Preservation and conservation
When material comes into the archive, curators and conservation staff assess it to see if it has suffered any damage, and to check for any inherent dangers in its existing packaging. Depending on the condition of the material, it is usually repackaged in archival quality boxes and stored safely in the strong room. Some items are put aside for immediate repair or treatment, or identified for later conservation.
Physical preservation of the collections is fundamental to our work. It includes the following activities:
We store items in an environmentally-controlled strong room to keep the temperature and humidity at a stable level. This will arrest any further deterioration of material that has previously suffered damage.
We keep all material in boxes, folders and wrappers to avoid light damage and to keep pests away. For most material, acid-free wrappers are used, to avoid contamination of the material by acid chemicals.
We use inert polyester sleeves to provide protection and support for individual items such as photographs, maps, or paper documents with fragile edges.
We remove items from albums and files if they are vulnerable to further damage, preserving their original order by keeping them in the same sequence. Evidence of the original wrapping system is kept in some cases.
We replace pins, paperclips and staples with brass paperclips which will not rust.
We use flat unbleached cotton tape to tie bundles of documents together.
Fragile seals are wrapped for protection against knocks and further damage.
We provide rare books and manuscript bound volumes with purpose-made boxes fitting their exact dimensions.
We clean books and documents that are dirty, because dust can harbour pests and encourage the growth of mould.
We clean items that have evidence of dormant mould spores present on them, using equipment which has a suction effect to remove dust and spores.
Archival packaging to keep documents and books safe
Conservation is a complex technical procedure carried out by professionally trained conservators and their assistants in the Conservation Workshop. It can be very time-consuming and expensive. The selection of material for conservation needs to take into account the condition of the item and its potential use. As there is more material requiring attention than can be fitted into current programmes, documents which are requested by readers cannot always be repaired quickly. They may be prepared for supervised viewing or copying, to satisfy demand until they can be fully conserved.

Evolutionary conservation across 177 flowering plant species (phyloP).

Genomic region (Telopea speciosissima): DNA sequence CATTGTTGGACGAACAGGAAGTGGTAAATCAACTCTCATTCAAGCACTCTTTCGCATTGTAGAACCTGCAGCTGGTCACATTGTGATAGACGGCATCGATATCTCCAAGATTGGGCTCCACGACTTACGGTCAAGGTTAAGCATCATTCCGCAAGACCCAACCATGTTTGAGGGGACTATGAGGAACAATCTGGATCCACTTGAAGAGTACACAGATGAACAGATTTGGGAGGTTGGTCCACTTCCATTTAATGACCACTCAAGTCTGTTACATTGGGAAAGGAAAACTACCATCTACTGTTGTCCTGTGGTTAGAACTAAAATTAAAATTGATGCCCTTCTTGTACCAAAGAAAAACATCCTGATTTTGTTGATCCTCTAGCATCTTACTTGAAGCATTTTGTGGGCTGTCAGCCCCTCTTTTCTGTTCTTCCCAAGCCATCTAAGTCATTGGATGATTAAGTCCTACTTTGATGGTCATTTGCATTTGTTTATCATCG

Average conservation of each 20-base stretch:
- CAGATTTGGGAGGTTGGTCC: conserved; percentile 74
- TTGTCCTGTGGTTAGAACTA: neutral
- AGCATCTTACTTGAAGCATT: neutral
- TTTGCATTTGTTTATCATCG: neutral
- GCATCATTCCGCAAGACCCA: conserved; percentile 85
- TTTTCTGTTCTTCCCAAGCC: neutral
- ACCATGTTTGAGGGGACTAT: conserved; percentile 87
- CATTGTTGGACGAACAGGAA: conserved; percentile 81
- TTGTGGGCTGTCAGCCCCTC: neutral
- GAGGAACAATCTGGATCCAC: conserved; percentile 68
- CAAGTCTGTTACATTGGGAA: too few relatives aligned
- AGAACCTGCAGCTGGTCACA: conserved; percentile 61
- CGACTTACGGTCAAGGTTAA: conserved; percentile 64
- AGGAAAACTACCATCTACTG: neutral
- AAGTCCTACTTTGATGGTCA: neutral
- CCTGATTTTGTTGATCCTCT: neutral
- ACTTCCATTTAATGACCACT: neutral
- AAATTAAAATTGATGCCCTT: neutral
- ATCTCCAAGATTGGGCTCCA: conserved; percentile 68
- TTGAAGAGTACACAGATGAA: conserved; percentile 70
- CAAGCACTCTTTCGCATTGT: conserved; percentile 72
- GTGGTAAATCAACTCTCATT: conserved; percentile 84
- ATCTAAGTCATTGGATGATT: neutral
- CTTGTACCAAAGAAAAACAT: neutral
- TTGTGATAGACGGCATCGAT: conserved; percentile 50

Printed books are sometimes re-bound, using external specialists, but very old books are often studied as much for their physical make-up as for their contents. Recent conservation work on the Wollaton Library Collection has focused on stabilising the medieval structures and retaining original sewing evidence, instead of fully re-binding.
Medieval sewing evidence in the spine of WLC/LM/11
Conservation work is generally carried out by hand, in a skilled and delicate process. Conservators may need to replace lost patches of parchment or paper, and to strengthen material that has become weak, pulpy or brittle. Inks and pigments can be ‘consolidated’: that is, fixed more firmly to the page to avoid them flaking or rubbing off.
The guiding principles of modern professional conservation are that repairs should be reversible, and that they should use similar materials to the original document so that the repair reacts in the same way as the original to fluctuations in humidity, temperature and light and does not distort. This is in contrast to some very invasive, heat- or chemical-based techniques used in the nineteenth and early twentieth centuries. Sometimes this has caused the documents to deteriorate further and our conservators need to repeat the repair process.
Series of paper documents which show uniform damage are suitable for less labour-intensive treatments. Many items from the very extensive series of Presentment Bills in the Archdeaconry of Nottingham archive had fragile edges and areas where the paper had been lost. They have been mended and strengthened using the ‘leaf casting’ technique, in which new paper pulp is added to damaged areas of the document.
Bundle of presentment bills before and after leaf casting treatment
Single leaves of paper are placed in a tank of water in the leaf casting machine. New paper pulp of a similar nature to the original is added to the tank and drawn by suction through the damaged areas of the paper, before being left to dry. This is much quicker than repairing the damaged areas by hand. After strengthening the paper by adding ‘size’, the conservator cuts off any excess material, and packages the conserved documents in acid-free folders.
Next page: Handling material in the Reading Room